Blog of Lorin Symington

In Kenya, rural solar entrepreneurs share on SOL5

Posted Tuesday 29 May 2018 by Lorin Symington.

We’re pleased to bring you the latest footage from our end user entrepreneurs in Western Kenya. Our partners at World Vision Kenya asked the bakers from Afmago Misire Bakery and the Koptige Women’s Group to share their thoughts on their experiences baking with sunlight over the past year.

Misire is using the SOL5 to bake since 2017 thanks to sponsorship from Wärtsilä and Koptige since two years now. For Koptige, it’s always the chief baker speaking. Indeed, David Chepkowny is a very convinced solar entrepreneur, fluent in English and the additional SOL5 his group got since last year will give a good boost.

I’m so thrilled to see our vision for a solar economy becoming a reality. Look how the corn grows right up to the SOL5, using maximum sunlight!

The groups are reporting significant positive impact as well as increased esteem in their communities. They’re very proud to have been featured in one of the national newspapers:

The groups are reporting significant positive impact as well as increased esteem in their communities. They’re very proud to have been featured in one of the national newspapers:

Article: https://www.businessdailyafrica.com/corporate/enterprise/Kisii-group-bakes-livelihood-making-banana-bread/4003126-4561350-67of87/index.html

Thanks to Autodesk Foundation, we’re busy planning new innovations and features that our solar bakers have recommended.

We’re really grateful for everyone in Kenya and everything they do to document and share how reliable, safe and affordable it is to go solar with SOL5.


Update from Kenya projects: Training Entrepreneurs

Posted Friday 23 February 2018 by Lorin Symington.

Last week, members from all the GoSol projects participated in a capacity building training session on Village Savings and Loans Methodology organised by World Vision.

The training session covered such topics as microfinance products, various financial calculations formula, savings habits, best habits for transparency and accountability and a number of other tools for entrepreneurs.

From our experiences working with small businesses in the developing world, the more business skills our entrepreneurs have the more they recognize the value of our SOL5. For example, Koptige bakery last year reported electricity savings over 600€. Among all our pilots, Koptige remains the most dynamic ; click here to see the video we made after 1 year of baking with the SOL5..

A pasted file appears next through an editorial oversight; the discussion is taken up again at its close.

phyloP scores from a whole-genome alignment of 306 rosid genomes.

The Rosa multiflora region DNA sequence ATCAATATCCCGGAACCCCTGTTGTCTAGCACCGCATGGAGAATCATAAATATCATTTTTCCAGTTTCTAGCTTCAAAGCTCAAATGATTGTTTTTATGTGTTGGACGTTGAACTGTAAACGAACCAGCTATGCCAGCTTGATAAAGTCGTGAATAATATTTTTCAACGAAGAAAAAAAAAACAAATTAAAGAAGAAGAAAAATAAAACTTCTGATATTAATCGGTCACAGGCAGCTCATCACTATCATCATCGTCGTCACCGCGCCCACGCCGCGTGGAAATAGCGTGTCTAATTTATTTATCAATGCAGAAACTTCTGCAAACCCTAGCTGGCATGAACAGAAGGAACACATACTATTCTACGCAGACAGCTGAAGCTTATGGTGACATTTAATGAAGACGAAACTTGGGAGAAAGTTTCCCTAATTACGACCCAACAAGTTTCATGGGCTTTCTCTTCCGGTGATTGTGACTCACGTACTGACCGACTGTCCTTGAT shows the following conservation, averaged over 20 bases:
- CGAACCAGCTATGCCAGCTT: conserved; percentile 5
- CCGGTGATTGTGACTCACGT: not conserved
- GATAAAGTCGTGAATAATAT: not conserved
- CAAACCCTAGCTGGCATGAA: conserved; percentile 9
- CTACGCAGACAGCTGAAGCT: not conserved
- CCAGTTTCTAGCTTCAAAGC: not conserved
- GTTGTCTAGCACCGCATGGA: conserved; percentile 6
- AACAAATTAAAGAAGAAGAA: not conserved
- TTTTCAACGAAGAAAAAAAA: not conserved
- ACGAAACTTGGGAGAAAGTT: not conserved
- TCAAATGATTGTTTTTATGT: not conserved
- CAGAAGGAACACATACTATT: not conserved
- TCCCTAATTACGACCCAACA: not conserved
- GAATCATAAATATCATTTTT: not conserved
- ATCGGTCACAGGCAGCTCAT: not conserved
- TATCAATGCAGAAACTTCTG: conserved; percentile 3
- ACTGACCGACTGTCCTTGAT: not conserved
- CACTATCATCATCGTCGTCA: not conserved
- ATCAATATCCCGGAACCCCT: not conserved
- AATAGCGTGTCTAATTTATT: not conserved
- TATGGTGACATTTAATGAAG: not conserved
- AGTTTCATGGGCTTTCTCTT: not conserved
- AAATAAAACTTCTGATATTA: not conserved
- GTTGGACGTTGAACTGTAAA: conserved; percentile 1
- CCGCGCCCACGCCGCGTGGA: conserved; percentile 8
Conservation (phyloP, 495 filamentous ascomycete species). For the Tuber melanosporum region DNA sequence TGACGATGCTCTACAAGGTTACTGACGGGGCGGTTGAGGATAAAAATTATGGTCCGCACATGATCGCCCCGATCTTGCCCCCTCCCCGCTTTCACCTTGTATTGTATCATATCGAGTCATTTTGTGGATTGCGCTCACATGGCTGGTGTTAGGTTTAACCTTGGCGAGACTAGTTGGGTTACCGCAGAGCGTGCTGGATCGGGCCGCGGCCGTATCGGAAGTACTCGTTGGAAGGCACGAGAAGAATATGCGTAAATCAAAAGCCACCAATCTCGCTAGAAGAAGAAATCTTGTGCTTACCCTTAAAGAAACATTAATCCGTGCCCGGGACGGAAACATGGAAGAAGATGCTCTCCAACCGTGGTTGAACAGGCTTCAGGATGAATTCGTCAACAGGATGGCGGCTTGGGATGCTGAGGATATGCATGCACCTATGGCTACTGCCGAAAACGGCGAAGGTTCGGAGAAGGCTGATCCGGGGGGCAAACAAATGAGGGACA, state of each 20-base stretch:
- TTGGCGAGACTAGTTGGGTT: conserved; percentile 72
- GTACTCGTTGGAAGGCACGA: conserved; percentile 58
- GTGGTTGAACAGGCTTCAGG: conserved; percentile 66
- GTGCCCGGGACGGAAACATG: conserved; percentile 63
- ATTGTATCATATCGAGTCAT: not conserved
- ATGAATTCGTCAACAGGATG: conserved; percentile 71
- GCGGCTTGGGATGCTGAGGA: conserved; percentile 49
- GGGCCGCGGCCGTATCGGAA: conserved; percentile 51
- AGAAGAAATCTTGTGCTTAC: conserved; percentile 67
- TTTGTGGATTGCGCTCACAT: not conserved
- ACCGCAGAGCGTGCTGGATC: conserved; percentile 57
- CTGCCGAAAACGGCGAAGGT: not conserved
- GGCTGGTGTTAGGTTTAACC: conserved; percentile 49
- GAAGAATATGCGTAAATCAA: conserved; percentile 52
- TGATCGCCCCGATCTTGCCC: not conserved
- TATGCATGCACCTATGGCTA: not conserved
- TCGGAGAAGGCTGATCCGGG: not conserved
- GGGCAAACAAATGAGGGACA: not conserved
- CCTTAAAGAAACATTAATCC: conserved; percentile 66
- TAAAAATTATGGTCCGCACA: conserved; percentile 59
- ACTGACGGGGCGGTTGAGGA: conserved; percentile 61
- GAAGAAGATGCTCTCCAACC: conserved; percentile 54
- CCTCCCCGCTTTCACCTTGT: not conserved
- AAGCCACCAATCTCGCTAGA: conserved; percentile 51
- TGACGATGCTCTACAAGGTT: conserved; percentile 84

When entrepreneurs are keeping good records and calculating their various expenditures it makes the energy savings from using solar energy that much clearer!


Fish dehydrated with solar energy at Bao Beach, Kenya

Posted Monday 28 August 2017 by Lorin Symington.

Food dehydration is an important part of food security and solar thermal tech is the perfect energy source to power food dehydration. In partnership with World Vision Kenya, we have been introduced to the Bao Beach beach management unit, a cooperative that operates within a small fishing community of 300 people located on the shores of Lake Victoria, in the Western part of Kenya. People have come together to do business at Bao Beach. By cooperating, and being business-oriented they have more stability as they fish, dry and sell sardines (known as "omena" locally), Nile perch and tilapia.

The previous method: Woman turning the fish drying on the ground.

Fresh fish only last so long. Without refrigeration fish spoil relatively quickly and so instead, local fishers dry fish by spreading out the fish on nets on the ground. The sun and the wind eventually dry them. Sometimes they are eaten by birds, sometimes the dogs get at them, many flies are on it, the air only flows over the side facing up, so they must be turned often. It amounts to a considerable amount of work, which generally falls to the wife of the fisherman. It can take 2 days to dry the fish, especially if it is one of the two rainy seasons in this part of Kenya. If there is not enough sun, or it rains suddenly, the fish will spoil.

Lorin training the Bao Beach technicians how to prepare mirrors for mounting on the SOL5. Simple materials with careful assembling, can do amazing things.